But putting the ball in the air still works nicely on certain occasions -- like Thursday night, when the Rays got homers from B.J. Upton, Josh Wilson and Akinori Iwamura. That power display helped the Rays rally from two early deficits and pull out an 8-6 victory over the Orioles before 17,546 fans at Camden Yards, completing a three-game sweep.
The victory gave the Rays (54-80) their first three-game road sweep since Aug. 12-14, 2005, against the Indians, and handed the Orioles (58-74) their ninth straight loss. In addition, it wrapped up Baltimore's worst homestand (1-9) in team history of 10 games or more.
This was the first time the Rays have swept a series in Baltimore since their first time in the city, in 1998, when they took a four-game series. It's also the first road sweep of any series for Tampa Bay since that August 2005 set in Cleveland.
Maddon said that while hitting three homers was nice, he just likes how his team is working at the plate in recent games.
"Pitchers throw home runs, hitters don't hit them," Maddon said. "Just working better at-bats is [important]. If the ball's not in a certain spot, you can't hit it out anyway. If you go up there and work a good at-bat, you can hit them once in a while. I just overall like the quality of the at-bats, they've gotten better."
The good at-bats and timely hitting are a big reason the Rays have won seven of their last nine games. They've scored 65 runs in their last seven games, averaging over nine runs per contest. Tampa Bay scored 28 runs in sweeping the three-game series.
Wilson started the power surge with his first Major League homer, a line shot off Orioles starter Jeremy Guthrie (7-5) that just made it over the center-field fence. The Orioles had taken a 3-0 lead off Rays starter Scott Kazmir on a Nick Markakis three-run homer in the first, but Wilson's homer started the comeback in the third.
"I've never hit a home run to center field," Wilson said. "Coming off the bat, I'm just hoping for a double. For that ball to get out, I definitely surprised myself."
Wilson, who also made some nice defensive plays, cut the lead to 3-1 with the homer. Later in the inning, Upton lined a three-run homer to give the Rays a brief 4-3 lead.
"Upton's [homer] totally turned the momentum of that game around and gave us a much better feel about it," Maddon said.
Kevin Millar answered with a two-run homer off Kazmir in the bottom of the third for a 5-4 Orioles lead. But the ace left-hander hung in and threw two scoreless innings to finish his night.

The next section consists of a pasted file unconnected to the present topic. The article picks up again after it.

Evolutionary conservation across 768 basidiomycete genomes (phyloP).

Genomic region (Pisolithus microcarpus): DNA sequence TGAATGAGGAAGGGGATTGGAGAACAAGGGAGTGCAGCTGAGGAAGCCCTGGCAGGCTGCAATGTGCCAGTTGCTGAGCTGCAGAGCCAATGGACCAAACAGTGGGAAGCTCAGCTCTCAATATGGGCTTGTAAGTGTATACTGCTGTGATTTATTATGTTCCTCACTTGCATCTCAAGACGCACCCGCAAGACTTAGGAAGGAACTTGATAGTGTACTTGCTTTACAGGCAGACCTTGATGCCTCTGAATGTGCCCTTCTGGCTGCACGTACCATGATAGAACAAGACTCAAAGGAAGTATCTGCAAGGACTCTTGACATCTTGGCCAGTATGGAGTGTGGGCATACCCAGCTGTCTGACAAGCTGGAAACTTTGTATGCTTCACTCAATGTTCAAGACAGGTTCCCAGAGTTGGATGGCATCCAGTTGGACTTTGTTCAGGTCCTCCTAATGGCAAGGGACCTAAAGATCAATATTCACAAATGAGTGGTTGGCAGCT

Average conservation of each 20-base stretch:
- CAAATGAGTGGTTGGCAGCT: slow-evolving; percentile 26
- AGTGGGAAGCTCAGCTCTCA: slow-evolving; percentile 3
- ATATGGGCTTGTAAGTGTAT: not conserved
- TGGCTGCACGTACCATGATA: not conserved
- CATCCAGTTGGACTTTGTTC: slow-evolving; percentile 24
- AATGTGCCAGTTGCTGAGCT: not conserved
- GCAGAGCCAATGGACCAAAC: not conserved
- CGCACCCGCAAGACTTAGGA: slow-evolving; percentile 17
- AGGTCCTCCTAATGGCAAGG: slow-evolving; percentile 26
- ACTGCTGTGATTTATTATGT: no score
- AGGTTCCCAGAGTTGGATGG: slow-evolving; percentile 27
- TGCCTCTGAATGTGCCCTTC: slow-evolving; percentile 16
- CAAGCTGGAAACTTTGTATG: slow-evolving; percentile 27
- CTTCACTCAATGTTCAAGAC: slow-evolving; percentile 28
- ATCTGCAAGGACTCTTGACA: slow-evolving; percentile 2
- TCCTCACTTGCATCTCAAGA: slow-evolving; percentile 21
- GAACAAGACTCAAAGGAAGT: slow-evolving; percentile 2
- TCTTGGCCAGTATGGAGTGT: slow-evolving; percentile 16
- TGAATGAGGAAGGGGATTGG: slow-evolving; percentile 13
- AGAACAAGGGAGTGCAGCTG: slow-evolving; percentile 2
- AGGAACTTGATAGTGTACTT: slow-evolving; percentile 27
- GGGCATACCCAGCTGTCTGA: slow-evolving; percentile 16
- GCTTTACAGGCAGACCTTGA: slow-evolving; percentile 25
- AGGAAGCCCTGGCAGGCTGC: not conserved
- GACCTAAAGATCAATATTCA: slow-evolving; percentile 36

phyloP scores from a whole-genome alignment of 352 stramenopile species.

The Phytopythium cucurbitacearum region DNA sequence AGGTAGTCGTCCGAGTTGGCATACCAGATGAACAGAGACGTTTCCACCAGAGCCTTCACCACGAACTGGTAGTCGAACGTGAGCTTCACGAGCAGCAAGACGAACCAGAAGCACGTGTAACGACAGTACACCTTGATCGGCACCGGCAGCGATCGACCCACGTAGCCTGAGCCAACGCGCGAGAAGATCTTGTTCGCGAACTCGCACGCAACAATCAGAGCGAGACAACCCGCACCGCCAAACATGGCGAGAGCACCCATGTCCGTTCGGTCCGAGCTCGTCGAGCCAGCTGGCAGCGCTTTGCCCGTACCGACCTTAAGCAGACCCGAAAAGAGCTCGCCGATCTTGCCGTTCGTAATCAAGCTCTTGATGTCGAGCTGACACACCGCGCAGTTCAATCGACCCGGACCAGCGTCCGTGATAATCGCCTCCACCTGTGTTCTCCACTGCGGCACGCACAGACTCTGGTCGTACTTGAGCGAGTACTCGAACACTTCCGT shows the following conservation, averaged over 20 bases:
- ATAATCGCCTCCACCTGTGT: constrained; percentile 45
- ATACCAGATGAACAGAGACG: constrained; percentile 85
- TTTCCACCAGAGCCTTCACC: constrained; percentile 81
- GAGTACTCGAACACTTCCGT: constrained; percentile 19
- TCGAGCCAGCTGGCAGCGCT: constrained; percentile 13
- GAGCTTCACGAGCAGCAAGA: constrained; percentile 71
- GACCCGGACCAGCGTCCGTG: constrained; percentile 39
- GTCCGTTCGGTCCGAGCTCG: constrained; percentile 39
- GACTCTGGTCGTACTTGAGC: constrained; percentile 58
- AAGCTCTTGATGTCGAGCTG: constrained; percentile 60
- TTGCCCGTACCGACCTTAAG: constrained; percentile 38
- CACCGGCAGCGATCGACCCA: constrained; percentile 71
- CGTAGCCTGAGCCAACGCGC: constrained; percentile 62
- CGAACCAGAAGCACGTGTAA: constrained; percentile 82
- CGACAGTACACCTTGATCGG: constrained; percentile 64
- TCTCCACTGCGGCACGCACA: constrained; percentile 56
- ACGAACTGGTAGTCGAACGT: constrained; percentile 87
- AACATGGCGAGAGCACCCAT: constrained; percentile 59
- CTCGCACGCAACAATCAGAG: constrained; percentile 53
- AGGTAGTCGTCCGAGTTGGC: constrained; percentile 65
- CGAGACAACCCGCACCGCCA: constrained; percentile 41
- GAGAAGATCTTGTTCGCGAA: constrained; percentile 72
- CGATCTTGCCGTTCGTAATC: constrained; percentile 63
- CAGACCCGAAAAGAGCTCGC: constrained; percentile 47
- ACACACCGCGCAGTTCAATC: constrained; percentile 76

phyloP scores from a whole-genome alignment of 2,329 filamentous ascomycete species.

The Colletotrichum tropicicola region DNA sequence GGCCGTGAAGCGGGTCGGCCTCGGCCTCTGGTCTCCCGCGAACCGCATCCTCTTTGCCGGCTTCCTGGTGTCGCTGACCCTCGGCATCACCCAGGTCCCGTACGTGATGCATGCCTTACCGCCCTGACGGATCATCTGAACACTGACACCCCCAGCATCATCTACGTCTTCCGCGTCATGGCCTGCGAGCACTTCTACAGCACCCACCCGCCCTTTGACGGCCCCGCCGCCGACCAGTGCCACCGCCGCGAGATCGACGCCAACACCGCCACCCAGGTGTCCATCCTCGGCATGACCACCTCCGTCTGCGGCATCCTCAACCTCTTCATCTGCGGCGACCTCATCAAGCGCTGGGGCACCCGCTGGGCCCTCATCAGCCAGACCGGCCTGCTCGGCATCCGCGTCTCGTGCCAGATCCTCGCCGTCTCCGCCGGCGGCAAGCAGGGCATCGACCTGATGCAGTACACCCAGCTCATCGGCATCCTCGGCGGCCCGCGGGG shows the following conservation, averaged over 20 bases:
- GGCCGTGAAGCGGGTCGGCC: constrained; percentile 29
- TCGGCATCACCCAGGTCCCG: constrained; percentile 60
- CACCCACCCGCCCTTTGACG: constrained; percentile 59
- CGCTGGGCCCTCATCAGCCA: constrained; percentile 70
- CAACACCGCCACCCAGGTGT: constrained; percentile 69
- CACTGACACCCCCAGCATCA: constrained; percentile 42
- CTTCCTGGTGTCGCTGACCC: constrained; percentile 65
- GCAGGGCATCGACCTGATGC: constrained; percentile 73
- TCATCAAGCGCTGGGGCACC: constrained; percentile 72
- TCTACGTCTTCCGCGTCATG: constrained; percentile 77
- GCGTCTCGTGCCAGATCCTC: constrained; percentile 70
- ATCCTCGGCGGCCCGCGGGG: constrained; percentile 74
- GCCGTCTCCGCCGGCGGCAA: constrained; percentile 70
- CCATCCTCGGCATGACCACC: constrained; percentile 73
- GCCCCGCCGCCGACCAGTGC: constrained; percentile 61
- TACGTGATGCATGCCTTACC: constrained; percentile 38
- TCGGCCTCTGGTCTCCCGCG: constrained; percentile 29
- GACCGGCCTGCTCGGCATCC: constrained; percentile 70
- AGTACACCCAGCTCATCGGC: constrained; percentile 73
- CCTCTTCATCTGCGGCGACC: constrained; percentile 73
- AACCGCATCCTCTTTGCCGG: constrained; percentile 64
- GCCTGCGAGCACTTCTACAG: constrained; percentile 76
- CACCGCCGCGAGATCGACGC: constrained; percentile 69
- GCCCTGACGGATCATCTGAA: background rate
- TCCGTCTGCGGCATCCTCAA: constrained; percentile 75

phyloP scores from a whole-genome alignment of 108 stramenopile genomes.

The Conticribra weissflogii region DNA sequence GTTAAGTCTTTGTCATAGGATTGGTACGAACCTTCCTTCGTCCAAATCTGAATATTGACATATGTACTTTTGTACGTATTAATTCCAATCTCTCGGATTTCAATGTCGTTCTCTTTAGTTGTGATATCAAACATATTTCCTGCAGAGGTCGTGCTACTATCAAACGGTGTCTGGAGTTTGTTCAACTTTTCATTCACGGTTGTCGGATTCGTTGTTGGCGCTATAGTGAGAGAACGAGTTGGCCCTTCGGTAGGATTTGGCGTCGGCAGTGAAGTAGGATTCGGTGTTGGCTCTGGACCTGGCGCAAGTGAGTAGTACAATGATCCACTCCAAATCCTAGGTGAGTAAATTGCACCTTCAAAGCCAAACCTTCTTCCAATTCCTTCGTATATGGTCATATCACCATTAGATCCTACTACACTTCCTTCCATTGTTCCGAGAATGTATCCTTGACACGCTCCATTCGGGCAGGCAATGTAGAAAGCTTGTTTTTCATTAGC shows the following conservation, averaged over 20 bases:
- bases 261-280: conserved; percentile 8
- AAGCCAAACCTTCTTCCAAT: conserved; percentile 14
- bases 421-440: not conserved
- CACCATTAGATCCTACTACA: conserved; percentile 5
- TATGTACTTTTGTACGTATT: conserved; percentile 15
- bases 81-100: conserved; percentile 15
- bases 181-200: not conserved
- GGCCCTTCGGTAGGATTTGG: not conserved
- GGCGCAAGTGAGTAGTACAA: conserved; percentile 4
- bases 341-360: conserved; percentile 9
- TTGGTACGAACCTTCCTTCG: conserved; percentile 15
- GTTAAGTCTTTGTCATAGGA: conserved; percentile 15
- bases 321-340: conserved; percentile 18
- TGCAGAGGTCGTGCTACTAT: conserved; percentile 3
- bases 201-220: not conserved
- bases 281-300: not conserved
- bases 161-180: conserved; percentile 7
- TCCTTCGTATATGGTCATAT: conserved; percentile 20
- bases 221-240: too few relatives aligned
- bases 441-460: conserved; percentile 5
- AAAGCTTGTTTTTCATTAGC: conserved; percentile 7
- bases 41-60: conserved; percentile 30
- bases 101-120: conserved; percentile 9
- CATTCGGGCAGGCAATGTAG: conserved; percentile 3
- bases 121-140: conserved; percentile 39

He gave up five runs on seven hits in five innings, but got the win when Josh Paul's squeeze bunt tied it in the fourth, and Carl Crawford's single gave the Rays a 6-5 lead in the sixth. It wasn't Kazmir's best night, but he improved to 11-8, a career high for victories.
"It just wasn't there," Kazmir said. "I just had to battle pretty much the whole entire game. You're going to have days like this. You just have to battle through it. I'm just glad that my teammates ... picked me up."
The Rays got a lot of help from several places. Iwamura added an insurance solo homer in the eighth. Pinch-hitter Greg Norton came through again off the bench, lining a ninth-inning sacrifice fly for an 8-5 lead.
Wilson finished with a team-high three hits. Crawford went 2-for-5 and has 48 hits this month, a new club record. Delmon Young also added two hits. The Rays left nine on base, but went 3-for-9 with runners in scoring position and helped their cause by turning two timely double plays.
Tampa Bay's bullpen turned in another strong effort to back up Kazmir. Scott Dohmann threw two scoreless innings, and Dan Wheeler blanked the Orioles in the eighth. Al Reyes struggled a little in the ninth, giving up a run on two hits, but hung on for his 22nd save.
Playing good baseball, the Rays now head to New York to meet the hot Yankees. The Orioles, however, go to Boston on a long losing streak and a lot of frustration.
"We had some chances to do some things and blow it open and we didn't," said Orioles manager Dave Trembley. "It's just been a terrible week, but there's nothing you can do about it now."
Jeff Seidel is a contributor to MLB.com. This story was not subject to the approval of Major League Baseball or its clubs.